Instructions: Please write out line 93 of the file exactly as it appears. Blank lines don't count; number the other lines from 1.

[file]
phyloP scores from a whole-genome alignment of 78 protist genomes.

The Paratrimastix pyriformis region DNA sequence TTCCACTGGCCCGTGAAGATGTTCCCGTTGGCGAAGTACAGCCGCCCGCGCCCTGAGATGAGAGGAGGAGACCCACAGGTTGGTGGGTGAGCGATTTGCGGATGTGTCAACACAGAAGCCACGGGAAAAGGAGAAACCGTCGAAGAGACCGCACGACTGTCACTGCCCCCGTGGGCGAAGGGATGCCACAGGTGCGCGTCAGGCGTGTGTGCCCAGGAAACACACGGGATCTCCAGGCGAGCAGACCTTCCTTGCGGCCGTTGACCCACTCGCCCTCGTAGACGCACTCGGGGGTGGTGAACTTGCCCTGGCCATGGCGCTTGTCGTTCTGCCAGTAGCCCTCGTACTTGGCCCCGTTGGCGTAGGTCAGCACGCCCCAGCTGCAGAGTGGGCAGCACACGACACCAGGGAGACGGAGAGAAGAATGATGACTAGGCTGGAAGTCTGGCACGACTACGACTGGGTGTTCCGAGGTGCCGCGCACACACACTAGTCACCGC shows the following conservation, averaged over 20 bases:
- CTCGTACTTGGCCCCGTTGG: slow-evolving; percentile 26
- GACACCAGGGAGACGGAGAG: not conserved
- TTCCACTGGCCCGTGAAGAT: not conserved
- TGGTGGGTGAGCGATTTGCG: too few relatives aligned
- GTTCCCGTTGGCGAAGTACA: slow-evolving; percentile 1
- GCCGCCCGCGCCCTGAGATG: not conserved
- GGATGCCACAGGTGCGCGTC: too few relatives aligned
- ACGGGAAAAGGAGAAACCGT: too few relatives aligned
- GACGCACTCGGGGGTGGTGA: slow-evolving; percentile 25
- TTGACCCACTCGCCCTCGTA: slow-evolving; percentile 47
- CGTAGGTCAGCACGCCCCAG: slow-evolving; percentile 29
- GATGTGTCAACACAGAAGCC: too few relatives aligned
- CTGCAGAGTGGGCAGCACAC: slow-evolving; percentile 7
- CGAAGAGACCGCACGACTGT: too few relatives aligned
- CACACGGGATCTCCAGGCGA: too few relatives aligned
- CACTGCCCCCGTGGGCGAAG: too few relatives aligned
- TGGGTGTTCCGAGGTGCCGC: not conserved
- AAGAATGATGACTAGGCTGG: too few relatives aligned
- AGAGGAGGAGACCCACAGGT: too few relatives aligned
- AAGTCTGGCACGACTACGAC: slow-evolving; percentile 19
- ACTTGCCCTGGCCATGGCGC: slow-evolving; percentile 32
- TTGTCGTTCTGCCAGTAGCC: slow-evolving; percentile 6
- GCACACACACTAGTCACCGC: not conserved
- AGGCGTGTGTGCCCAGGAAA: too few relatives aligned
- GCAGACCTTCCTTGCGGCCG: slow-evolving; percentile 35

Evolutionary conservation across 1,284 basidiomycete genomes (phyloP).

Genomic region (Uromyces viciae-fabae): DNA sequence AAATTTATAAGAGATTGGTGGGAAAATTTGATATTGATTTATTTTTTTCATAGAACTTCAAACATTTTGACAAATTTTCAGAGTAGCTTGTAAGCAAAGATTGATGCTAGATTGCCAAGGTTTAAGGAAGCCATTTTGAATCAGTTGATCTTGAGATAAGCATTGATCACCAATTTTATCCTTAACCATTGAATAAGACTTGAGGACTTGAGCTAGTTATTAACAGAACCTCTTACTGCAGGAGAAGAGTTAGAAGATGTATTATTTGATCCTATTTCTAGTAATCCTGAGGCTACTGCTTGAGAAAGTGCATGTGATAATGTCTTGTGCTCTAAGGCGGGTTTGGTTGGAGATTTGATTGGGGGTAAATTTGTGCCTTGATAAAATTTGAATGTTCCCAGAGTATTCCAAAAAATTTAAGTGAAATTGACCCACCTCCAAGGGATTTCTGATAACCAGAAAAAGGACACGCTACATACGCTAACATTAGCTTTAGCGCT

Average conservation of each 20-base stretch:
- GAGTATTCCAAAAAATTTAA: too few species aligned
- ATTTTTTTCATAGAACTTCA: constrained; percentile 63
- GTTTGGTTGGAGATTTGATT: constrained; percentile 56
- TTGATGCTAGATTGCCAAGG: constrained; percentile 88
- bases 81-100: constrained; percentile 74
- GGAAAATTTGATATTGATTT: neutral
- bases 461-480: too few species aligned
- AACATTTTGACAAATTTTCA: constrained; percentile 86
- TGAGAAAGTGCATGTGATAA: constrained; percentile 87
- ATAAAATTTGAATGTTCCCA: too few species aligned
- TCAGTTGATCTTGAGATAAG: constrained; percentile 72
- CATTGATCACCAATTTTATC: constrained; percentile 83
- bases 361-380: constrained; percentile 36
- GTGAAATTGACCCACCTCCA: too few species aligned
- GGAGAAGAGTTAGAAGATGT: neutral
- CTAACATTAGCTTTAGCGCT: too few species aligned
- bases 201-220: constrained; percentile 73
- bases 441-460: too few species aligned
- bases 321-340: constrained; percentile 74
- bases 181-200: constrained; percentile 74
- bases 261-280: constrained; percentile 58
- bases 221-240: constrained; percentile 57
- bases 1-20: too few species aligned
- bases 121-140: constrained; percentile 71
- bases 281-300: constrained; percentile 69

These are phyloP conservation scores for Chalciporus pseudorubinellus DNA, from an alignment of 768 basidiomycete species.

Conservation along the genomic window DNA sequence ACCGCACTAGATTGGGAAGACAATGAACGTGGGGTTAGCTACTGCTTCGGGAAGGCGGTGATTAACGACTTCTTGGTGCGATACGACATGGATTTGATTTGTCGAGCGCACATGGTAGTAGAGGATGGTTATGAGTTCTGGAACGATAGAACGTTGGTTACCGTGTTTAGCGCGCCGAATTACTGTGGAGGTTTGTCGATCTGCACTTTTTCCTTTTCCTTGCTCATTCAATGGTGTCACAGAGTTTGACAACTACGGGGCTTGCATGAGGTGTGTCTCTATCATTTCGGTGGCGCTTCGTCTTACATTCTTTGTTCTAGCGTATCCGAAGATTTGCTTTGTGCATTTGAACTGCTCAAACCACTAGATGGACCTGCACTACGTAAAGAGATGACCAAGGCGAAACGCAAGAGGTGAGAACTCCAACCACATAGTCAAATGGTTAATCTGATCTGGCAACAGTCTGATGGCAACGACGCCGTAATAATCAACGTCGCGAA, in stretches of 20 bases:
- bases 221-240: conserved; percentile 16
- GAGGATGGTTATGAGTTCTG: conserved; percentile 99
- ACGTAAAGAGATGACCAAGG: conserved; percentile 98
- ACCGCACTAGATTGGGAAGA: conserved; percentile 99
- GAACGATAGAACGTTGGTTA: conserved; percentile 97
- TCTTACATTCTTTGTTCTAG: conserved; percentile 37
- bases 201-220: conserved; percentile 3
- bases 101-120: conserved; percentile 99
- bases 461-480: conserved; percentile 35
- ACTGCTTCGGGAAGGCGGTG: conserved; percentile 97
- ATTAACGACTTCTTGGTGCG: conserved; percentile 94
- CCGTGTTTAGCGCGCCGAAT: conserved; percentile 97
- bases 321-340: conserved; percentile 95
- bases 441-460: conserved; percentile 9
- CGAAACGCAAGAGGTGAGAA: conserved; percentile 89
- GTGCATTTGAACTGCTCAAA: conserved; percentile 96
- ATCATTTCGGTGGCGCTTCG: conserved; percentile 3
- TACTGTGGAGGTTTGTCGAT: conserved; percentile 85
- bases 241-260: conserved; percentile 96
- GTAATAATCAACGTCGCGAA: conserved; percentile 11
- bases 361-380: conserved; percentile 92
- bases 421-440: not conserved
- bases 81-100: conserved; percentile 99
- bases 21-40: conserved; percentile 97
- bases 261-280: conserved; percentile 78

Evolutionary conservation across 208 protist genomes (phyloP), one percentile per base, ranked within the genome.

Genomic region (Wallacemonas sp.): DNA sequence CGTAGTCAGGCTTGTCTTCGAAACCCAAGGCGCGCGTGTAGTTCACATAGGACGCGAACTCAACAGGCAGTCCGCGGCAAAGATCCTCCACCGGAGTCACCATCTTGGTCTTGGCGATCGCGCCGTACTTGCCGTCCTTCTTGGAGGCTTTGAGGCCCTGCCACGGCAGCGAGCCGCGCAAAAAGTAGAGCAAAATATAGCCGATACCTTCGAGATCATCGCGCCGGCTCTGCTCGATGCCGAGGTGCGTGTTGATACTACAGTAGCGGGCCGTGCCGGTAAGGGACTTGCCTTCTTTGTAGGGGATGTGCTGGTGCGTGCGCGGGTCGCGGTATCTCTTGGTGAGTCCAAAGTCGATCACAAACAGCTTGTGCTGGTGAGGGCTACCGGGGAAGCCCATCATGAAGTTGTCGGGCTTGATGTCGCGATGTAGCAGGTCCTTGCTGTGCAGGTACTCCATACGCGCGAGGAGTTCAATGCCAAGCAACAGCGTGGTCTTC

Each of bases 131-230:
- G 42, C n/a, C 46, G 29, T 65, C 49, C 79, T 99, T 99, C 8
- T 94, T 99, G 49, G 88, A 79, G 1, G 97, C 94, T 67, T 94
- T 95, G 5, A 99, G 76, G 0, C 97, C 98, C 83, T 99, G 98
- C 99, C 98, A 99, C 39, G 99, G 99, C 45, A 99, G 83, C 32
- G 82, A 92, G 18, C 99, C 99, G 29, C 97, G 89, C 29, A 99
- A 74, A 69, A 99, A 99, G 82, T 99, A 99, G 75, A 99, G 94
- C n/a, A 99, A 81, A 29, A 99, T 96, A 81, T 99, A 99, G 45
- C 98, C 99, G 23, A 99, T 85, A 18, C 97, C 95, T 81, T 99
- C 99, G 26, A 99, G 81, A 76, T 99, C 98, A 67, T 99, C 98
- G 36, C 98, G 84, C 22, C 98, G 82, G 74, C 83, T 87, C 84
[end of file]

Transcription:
- C 98, C 99, G 23, A 99, T 85, A 18, C 97, C 95, T 81, T 99